Theresa May survives confidence vote: what happens now?

"Nearly 40 percent of those who know Theresa May best, her own Conservative MPs, have voted to say they have no confidence in her as prime minister".

The Prime Minister's statement came about an hour after it was confirmed the chairman of the Conservative backbench 1922 Committee, Sir Graham Brady, had received the 48 letters of no confidence from Tory MPs required to trigger a ballot on the leadership.

She said she would step down as prime minister before the next General Election scheduled for 2022 (but left enough wriggle room in case she's forced into an election before then).

Britain is scheduled to leave the European Union on March 29, so there is significant time pressure for progress.

The European Parliament's Brexit point man, Guy Verhofstadt, could not contain a note of annoyance, tweeting: "Once again, the fate of EU-U.K. relations, the prosperity of businesses & citizens' rights are consumed by an internal Conservative party catfight over Europe".

"That's why she pulled the vote on her botched Brexit deal this week and is trying to avoid bringing it back to parliament". There was no change in plans for Mrs May to address them about Brexit at a summit on Brussels on Thursday.

He said later, "I just couldn't believe we're still talking about the [Irish] backstop which is toxic and totally unacceptable to the [Democratic Unionist Party]" which has a confidence and supply agreement with the Tory government, and would certainly have voted down the deal.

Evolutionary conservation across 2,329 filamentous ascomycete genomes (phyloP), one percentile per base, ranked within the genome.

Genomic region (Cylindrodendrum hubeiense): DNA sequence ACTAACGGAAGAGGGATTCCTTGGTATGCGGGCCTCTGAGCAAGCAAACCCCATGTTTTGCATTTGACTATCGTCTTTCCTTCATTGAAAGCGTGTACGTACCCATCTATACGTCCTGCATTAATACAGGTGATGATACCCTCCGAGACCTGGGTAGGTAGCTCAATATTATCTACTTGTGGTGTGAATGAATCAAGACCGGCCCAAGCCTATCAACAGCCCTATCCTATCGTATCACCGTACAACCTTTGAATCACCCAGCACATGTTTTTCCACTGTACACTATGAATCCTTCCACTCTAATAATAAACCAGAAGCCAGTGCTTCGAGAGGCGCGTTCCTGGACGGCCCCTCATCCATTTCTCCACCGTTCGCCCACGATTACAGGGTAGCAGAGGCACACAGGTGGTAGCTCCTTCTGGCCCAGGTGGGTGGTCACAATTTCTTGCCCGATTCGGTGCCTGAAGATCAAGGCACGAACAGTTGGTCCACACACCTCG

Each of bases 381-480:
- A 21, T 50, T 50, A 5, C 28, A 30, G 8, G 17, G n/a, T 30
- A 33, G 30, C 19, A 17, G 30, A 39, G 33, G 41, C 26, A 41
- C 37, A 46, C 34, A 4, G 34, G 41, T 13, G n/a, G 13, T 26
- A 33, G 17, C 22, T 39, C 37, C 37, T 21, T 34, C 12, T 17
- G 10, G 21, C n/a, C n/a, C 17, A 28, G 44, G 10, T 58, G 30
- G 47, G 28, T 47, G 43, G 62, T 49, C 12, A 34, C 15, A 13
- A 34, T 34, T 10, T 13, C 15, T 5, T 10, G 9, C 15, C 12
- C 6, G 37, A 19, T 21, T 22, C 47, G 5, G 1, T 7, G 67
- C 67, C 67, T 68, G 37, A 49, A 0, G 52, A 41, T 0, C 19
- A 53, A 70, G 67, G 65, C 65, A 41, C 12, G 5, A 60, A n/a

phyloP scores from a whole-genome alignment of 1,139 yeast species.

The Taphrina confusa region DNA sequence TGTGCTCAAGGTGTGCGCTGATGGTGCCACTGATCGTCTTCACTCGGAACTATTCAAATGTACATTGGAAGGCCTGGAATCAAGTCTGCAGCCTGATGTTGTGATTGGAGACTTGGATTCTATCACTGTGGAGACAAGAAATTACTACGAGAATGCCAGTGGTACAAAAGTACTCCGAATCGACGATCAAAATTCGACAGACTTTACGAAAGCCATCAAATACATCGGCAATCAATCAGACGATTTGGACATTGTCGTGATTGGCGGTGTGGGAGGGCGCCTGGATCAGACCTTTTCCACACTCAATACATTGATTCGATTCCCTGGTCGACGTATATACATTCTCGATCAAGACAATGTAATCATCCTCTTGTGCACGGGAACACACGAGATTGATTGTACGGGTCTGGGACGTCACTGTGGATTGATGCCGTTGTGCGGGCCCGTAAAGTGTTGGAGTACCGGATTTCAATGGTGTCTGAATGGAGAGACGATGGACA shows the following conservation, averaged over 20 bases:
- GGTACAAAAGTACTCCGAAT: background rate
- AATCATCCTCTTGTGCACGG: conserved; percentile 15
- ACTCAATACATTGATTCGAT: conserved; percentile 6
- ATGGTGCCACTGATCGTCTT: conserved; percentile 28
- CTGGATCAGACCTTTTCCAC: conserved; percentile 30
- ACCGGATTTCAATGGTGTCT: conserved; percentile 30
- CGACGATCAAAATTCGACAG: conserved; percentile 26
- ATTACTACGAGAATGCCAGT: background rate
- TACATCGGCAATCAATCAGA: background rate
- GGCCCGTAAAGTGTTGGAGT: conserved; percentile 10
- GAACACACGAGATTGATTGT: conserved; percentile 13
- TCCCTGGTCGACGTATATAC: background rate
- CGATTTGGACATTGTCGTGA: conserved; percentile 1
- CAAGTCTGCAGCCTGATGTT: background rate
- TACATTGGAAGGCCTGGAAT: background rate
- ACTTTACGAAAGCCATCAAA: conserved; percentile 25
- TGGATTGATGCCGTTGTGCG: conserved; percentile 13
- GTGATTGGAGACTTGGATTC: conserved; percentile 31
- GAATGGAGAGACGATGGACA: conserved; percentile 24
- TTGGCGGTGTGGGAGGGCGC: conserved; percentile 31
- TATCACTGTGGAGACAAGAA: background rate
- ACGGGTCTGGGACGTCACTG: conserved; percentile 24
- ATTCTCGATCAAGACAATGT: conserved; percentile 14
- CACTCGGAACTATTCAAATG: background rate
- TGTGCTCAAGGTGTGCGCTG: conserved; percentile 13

However, the scale of the no-confidence vote in her leadership and her pledge to stand down before the next election means the race to replace her will now start in earnest.

"She has admitted her deal is likely to be defeated by a significant margin".

May could be toppled if a simple majority of 317 Conservative MPs (members of parliament) vote against her, though a large rebellion could also leave her fatally weakened.

"It's just a draft but a clear sense of the direction the European Union and United Kingdom are going in to provide the House of Commons with reassurance on the backstop", says Flemming.

West Suffolk MP and Secretary of State for Health and Social Care Matt Hancock said: "I'm voting for the Prime Minister tonight and urge all colleagues to do the same".

The British Pound rallied through the mid-week session as markets bet that the no confidence vote called in Prime Minister Theresa May would ultimately prove unsuccessful and see her potentially strengthen her hand.

"I don't think there is a mood for a general election but I do think we will have one within a year", he said. The prime minister said the people have already spoken, and a second referendum is an affront to democracy.

"So one of their first acts would have to be extending or rescinding Article 50, delaying or even stopping Brexit when people want us to get on with it", she said.

"The prime minister must realise that, under all constitutional norms, she ought to go and see the queen urgently and resign", said Jacob Rees-Mogg, leader of a hard Brexit faction, after the confidence vote result. That two-stage process, involving votes by lawmakers and party members nationwide, could take weeks.

Rebel Conservatives have insisted that the PM should quit, but Mrs May has said she wants to "get on with the job".

Loyal MPs and ministers said the result was "good" and "clear", but Nicola Sturgeon said the vote was "barely even a Pyrrhic victory" for a "lame duck Prime Minister saddled with a lame duck Brexit deal".

Mrs Foster, whose 10 MPs prop up the minority Conservative administration, said she told the PM that "we were not seeking assurances or promises, we wanted fundamental legal text changes".

So the Brexit summit called for tomorrow, December 13 might turn out to be a disaster with the United Kingdom leader calling the summit but losing the support within the day so the summit upon Brexit will have no leader representing the leaving country.

  • Leroy Wright